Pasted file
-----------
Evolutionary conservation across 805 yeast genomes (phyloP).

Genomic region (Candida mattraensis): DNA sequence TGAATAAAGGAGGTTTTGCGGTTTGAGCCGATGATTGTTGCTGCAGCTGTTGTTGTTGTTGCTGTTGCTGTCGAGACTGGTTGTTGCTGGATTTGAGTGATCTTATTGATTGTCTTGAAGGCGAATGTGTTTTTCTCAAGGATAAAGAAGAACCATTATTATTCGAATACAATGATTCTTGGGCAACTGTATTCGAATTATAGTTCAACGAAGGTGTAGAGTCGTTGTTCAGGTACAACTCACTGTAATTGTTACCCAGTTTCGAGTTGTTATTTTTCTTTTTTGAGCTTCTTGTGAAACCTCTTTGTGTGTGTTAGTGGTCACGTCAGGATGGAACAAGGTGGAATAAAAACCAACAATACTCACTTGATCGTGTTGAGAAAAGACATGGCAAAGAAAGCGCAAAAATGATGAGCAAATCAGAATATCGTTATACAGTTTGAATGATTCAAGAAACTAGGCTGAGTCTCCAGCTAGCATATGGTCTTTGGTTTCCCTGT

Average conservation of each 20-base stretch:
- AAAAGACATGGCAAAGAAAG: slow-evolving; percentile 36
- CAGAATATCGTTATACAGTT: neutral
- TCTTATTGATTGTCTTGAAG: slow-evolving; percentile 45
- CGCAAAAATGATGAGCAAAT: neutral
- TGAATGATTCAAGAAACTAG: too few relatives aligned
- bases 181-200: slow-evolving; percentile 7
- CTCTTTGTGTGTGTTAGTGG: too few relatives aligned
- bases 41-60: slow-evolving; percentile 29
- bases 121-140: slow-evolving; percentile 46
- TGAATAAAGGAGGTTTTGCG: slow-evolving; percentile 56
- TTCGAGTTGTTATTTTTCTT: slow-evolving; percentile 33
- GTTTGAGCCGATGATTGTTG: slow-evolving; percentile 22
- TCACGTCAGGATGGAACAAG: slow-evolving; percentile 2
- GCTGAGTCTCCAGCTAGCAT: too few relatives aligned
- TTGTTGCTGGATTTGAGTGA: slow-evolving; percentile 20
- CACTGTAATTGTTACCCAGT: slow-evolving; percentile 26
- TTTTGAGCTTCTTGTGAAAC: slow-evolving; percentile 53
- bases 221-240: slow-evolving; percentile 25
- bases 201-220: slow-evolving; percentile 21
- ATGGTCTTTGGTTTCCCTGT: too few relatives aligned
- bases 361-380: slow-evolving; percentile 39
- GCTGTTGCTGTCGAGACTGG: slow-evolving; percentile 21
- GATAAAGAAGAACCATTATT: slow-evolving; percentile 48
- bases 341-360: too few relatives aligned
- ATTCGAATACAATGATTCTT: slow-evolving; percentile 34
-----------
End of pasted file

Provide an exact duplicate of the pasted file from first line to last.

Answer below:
Evolutionary conservation across 805 yeast genomes (phyloP).

Genomic region (Candida mattraensis): DNA sequence TGAATAAAGGAGGTTTTGCGGTTTGAGCCGATGATTGTTGCTGCAGCTGTTGTTGTTGTTGCTGTTGCTGTCGAGACTGGTTGTTGCTGGATTTGAGTGATCTTATTGATTGTCTTGAAGGCGAATGTGTTTTTCTCAAGGATAAAGAAGAACCATTATTATTCGAATACAATGATTCTTGGGCAACTGTATTCGAATTATAGTTCAACGAAGGTGTAGAGTCGTTGTTCAGGTACAACTCACTGTAATTGTTACCCAGTTTCGAGTTGTTATTTTTCTTTTTTGAGCTTCTTGTGAAACCTCTTTGTGTGTGTTAGTGGTCACGTCAGGATGGAACAAGGTGGAATAAAAACCAACAATACTCACTTGATCGTGTTGAGAAAAGACATGGCAAAGAAAGCGCAAAAATGATGAGCAAATCAGAATATCGTTATACAGTTTGAATGATTCAAGAAACTAGGCTGAGTCTCCAGCTAGCATATGGTCTTTGGTTTCCCTGT

Average conservation of each 20-base stretch:
- AAAAGACATGGCAAAGAAAG: slow-evolving; percentile 36
- CAGAATATCGTTATACAGTT: neutral
- TCTTATTGATTGTCTTGAAG: slow-evolving; percentile 45
- CGCAAAAATGATGAGCAAAT: neutral
- TGAATGATTCAAGAAACTAG: too few relatives aligned
- bases 181-200: slow-evolving; percentile 7
- CTCTTTGTGTGTGTTAGTGG: too few relatives aligned
- bases 41-60: slow-evolving; percentile 29
- bases 121-140: slow-evolving; percentile 46
- TGAATAAAGGAGGTTTTGCG: slow-evolving; percentile 56
- TTCGAGTTGTTATTTTTCTT: slow-evolving; percentile 33
- GTTTGAGCCGATGATTGTTG: slow-evolving; percentile 22
- TCACGTCAGGATGGAACAAG: slow-evolving; percentile 2
- GCTGAGTCTCCAGCTAGCAT: too few relatives aligned
- TTGTTGCTGGATTTGAGTGA: slow-evolving; percentile 20
- CACTGTAATTGTTACCCAGT: slow-evolving; percentile 26
- TTTTGAGCTTCTTGTGAAAC: slow-evolving; percentile 53
- bases 221-240: slow-evolving; percentile 25
- bases 201-220: slow-evolving; percentile 21
- ATGGTCTTTGGTTTCCCTGT: too few relatives aligned
- bases 361-380: slow-evolving; percentile 39
- GCTGTTGCTGTCGAGACTGG: slow-evolving; percentile 21
- GATAAAGAAGAACCATTATT: slow-evolving; percentile 48
- bases 341-360: too few relatives aligned
- ATTCGAATACAATGATTCTT: slow-evolving; percentile 34